By Bill Marx, World Books
According to a column posted around this time last year on the Arabic Media Internet Network, censorship laws in Jordan were being scrapped and censors were losing their jobs. But that prediction turns out to have been optimistic.
A study just released by the Jordan-based Center for Defending Freedom of Journalists (CDFJ), finds that freedom of the press in Jordan remains problematic.
Back in 2007, Palestinian columnist Daoud Kuttab wrote that censors had become the casualties of technology: texts, manuscripts, and messages can be easily posted online or sent by e-mail, rendering attempts to control information virtually impossible. Jordanian publishers no longer had to submit manuscripts to the now defunct office of book censorship, which could ask for objectionable material to be removed before publication.
Daoud KuttabEarly that same year a similar Jordanian law requesting the pre-censorship of newspapers and magazines had been struck down for the same reason.
But the CDFJ report, the result of a canvas of 501 journalists, points out that Jordan's reporters and writers still face a "magnitude of dangers, problems, and violations."
Among the reports findings: 94% of the surveyed journalists exercise self-censorship; 80% of the surveyed journalists said that they avoid criticizing the security services; 75% avoid criticizing leaders of Arab and foreign countries; 57% believe that criticizing the government is a red line; 56% do not tackle sexual issues in their writings."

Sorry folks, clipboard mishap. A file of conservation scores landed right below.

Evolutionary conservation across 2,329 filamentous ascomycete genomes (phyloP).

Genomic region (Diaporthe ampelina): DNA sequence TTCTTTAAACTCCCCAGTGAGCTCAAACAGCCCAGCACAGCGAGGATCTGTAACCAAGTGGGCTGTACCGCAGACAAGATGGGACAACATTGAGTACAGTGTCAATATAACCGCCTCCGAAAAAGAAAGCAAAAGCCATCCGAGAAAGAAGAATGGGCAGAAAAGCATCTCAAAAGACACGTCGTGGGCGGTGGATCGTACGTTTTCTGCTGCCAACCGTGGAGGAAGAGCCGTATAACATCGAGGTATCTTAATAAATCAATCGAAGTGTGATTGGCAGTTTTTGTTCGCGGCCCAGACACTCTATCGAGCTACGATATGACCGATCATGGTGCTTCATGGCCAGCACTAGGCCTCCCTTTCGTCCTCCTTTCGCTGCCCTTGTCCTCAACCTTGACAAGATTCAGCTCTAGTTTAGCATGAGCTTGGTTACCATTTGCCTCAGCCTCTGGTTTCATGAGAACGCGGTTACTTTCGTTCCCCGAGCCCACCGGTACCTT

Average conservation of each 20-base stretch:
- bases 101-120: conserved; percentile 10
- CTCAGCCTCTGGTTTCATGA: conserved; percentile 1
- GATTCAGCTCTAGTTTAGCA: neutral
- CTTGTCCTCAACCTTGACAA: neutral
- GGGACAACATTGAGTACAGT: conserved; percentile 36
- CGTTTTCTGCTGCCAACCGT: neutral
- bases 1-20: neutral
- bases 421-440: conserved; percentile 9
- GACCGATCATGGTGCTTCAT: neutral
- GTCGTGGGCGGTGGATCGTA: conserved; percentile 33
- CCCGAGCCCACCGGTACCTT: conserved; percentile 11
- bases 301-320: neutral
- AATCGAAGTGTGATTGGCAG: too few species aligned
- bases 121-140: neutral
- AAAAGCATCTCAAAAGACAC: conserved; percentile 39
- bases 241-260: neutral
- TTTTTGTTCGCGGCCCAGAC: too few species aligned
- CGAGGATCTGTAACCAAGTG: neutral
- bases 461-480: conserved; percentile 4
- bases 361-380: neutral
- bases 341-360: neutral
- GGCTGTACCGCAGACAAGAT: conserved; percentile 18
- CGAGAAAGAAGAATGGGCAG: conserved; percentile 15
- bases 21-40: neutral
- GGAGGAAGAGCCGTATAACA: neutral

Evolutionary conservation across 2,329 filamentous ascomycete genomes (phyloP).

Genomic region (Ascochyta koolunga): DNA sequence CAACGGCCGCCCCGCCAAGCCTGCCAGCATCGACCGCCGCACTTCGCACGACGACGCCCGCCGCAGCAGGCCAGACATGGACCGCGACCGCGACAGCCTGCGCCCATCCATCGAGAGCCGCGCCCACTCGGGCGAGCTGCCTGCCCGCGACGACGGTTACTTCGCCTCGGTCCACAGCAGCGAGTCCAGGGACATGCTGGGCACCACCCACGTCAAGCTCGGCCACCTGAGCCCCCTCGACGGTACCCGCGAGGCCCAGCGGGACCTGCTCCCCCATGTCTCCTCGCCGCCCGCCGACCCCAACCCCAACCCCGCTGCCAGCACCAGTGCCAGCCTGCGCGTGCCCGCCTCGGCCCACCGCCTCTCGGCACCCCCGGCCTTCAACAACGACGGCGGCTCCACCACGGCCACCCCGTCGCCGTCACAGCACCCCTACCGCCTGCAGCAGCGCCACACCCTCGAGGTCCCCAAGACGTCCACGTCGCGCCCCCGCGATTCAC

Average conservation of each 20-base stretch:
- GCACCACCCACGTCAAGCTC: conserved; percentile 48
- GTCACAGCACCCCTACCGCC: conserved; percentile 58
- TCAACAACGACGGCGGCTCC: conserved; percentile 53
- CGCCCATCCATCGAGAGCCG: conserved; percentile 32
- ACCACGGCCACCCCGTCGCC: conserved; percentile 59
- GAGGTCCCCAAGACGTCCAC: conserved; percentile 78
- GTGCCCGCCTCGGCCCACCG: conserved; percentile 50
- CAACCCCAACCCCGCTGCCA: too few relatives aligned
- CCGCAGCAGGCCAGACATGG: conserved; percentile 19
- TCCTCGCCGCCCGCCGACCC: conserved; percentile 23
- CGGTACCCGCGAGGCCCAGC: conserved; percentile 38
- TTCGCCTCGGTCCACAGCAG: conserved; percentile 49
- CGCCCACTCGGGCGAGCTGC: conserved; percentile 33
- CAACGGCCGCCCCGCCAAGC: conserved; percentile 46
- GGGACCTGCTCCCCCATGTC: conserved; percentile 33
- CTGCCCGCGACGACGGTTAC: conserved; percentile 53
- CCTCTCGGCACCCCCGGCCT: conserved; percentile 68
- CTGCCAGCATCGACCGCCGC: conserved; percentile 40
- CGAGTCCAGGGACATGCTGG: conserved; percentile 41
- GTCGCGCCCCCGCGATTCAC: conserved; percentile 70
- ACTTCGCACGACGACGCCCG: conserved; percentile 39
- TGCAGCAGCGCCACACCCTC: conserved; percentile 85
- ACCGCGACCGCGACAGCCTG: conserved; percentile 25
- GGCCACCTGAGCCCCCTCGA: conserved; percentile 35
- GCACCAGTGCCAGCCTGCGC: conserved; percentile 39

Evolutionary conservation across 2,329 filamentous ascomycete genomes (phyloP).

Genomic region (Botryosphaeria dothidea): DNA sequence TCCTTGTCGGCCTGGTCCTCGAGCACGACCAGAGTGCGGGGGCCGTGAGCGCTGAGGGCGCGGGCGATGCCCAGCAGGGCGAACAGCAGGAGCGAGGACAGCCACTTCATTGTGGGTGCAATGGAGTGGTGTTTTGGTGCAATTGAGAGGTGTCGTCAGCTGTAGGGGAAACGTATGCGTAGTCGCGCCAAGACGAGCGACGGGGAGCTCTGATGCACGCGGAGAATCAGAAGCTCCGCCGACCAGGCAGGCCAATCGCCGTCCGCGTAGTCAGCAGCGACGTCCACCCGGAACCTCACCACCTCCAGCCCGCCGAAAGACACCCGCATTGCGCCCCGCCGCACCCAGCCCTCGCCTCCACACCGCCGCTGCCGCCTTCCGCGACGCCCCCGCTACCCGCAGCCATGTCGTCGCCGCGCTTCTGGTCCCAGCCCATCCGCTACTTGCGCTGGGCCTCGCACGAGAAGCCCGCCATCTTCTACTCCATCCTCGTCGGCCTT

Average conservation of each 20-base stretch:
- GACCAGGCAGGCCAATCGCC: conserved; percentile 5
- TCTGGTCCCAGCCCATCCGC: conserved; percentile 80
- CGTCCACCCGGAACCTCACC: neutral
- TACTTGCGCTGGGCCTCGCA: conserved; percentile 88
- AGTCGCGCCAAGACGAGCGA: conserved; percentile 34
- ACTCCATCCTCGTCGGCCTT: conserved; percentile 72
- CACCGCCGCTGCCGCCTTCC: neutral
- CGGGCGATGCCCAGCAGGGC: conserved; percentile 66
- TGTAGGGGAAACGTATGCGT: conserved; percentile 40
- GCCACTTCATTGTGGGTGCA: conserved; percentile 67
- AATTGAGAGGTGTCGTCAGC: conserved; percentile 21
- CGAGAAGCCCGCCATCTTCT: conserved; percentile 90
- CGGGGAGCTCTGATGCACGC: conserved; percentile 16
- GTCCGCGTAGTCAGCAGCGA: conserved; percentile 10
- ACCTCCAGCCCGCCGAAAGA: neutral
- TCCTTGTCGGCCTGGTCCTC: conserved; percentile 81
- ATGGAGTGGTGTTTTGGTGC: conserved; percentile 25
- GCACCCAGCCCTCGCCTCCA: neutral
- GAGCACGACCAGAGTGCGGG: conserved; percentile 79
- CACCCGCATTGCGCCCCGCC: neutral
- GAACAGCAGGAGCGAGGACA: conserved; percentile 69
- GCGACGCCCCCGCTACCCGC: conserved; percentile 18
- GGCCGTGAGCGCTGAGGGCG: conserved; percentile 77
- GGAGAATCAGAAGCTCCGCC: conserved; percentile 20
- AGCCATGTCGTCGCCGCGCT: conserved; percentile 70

The report suggests why Jordan's publishers and writers greeted the end of government censorship with muted enthusiasm. The Cold War stereotype of censorship -- an office manned by brutal apparatchiks and puritanical bureaucrats sending out goons to roundup illegal manuscripts -- is giving way to different, but equally insidious forms of expunging dissent. Censorship in the 21st century is morphing into new, less confrontational arrangements between the silencers and the silenced.
In the case of Jordan, for example, the now abolished government censors are more, rather than less, valuable to writers and publishers. The latter don't feel they have sufficient legal protections to express themselves freely or honestly in a society that contains, according to Kuttab, forces that are fiercely irrational and litigious.
The upshot is that the unemployed government censors are volunteering to vet the texts and manuscripts as they did before, helping to keep writers out of court by warning them of risky and risquÃ© material that should be removed. In addition, authors learn to internalize constraints that are no longer supposed to be in effect. The arrangement supplies dark comic fodder worthy of the theater of the absurd.